Karl Jaspers, the German psychiatrist and philosopher, once wrote that “humans become aware of themselves in boundary situations”.
Given the present pandemic, the spatial and temporal restrictions placed on us will have an enormous effect on our psyche. Being restricted in the freedom of movement, plus having the perception that our limited time on earth is just ticking away, will have a massive psychological impact.
To contain the spread of the coronavirus, many countries have shut workplaces, schools and places of entertainment, confining millions to their home. This has affected many people, giving rise to the “cabin fever syndrome“. When stuck indoors, some people become what has been called “stir crazy”.
The “cabin fever syndrome” can be described as a claustrophobic irritability or restlessness which we may experience when stuck in a confined indoor space for long periods of time. Of course, the informal name of cabin fever may have originated in the olden days in North America when settlers would be confined to their log cabins during the long winters.
Although it is not an official syndrome – it is not listed among the list of psychiatric disorders – the social distancing and isolation designed to slow the spread of the coronavirus can pose a serious threat to our general state of well-being.
After all, taking an evolutionary point of view, we can list as one of Homo sapiens’ major existential needs: the need to belong. All of us are foremost social animals. From palaeolithic times onwards, we require regular contact and cooperation with other individuals for the purpose of survival.
If that’s not the case, isolation will negatively affect our mind and body, as many astronauts and polar station explorers can testify. For example, numerous studies have shown that polar research crews, due to the extreme conditions they work under, can suffer from reductions in their immune system. Social isolation contributes to a sense of loneliness, a fear of others, concerns that can have a negative impact on our self-esteem, creating problems in living.
Of course, personality factors, cultural factors and economic conditions will affect how social isolation will be managed. In particular, how restrictions in movement will be experienced varies depending very much on our personality.
Certain types of people will find self-isolating more difficult than others. As is to be expected, extroverts will have a more difficult time adjusting to social isolation. They may not be used to being at home. In contrast, introverts may have a much easier time.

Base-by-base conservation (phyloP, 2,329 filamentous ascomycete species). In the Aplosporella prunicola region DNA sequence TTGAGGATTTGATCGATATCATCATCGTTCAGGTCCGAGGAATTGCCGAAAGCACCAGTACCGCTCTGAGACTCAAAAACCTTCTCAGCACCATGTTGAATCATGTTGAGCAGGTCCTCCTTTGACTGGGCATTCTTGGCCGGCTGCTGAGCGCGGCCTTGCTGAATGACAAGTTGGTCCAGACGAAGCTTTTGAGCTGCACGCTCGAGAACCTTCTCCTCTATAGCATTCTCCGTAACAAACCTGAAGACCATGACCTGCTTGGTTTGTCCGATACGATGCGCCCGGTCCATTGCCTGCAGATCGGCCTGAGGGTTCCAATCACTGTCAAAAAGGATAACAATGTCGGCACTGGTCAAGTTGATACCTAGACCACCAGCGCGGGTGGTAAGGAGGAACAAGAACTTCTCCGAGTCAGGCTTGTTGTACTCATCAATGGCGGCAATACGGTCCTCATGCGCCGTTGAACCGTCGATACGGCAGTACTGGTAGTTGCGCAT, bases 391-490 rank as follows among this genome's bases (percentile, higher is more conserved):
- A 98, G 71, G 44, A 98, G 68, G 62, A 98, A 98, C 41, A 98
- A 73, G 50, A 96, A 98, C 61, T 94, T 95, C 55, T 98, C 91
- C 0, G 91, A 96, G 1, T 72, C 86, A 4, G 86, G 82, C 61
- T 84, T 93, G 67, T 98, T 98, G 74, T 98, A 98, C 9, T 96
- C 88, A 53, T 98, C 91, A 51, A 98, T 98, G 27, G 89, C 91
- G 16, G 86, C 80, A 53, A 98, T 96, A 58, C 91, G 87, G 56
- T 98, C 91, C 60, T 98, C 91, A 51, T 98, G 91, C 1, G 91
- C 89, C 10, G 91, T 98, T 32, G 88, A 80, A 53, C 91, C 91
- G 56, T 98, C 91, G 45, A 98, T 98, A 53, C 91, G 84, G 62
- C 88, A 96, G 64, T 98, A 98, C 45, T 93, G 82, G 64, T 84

Typically, the “cabin fever syndrome” symptoms (showing similarities to Seasonal Affective Disorder and claustrophobia) involve a range of distress signals such as restlessness, irritability, impatience, feelings of lethargy, difficulties concentrating, low motivation, food cravings (gaining weight) and sleep disorders (difficulties to fall asleep or sleeping too much) (Read also: “Essential Oils To Help Reduce Stress And Improve Your Immunity“).
In particular, the corresponding sense of helplessness and hopelessness correlates with a high risk for depression and other mental health conditions, possibly even suicide. In some instances, being subjected to forced isolation – exacerbated by anger and confusion – can also contribute to greater alcohol/ drug consumption and domestic violence.
Furthermore, financial concerns about our ability to make a living in the future, combined with the deadly nature of the coronavirus – a pandemic of which there seems yet to be no end in sight – creates a very volatile, deadly mix. Naturally, all these factors will greatly affect our state of well-being.
You’re certainly not alone if you’re beginning to feel the pressure of being cooped up at home. We totally understand, so we’ve come up with a stay-home guide because #HerWorldWithYou.
If you think the present situation is affecting your general state of well-being – feeling that the “cabin fever syndrome” is setting in – the obvious question is, what can you do to cope? How can you deal with the mental anguish that you may be experiencing?
Here are some suggestions of how you can cope better and thrive in this situation: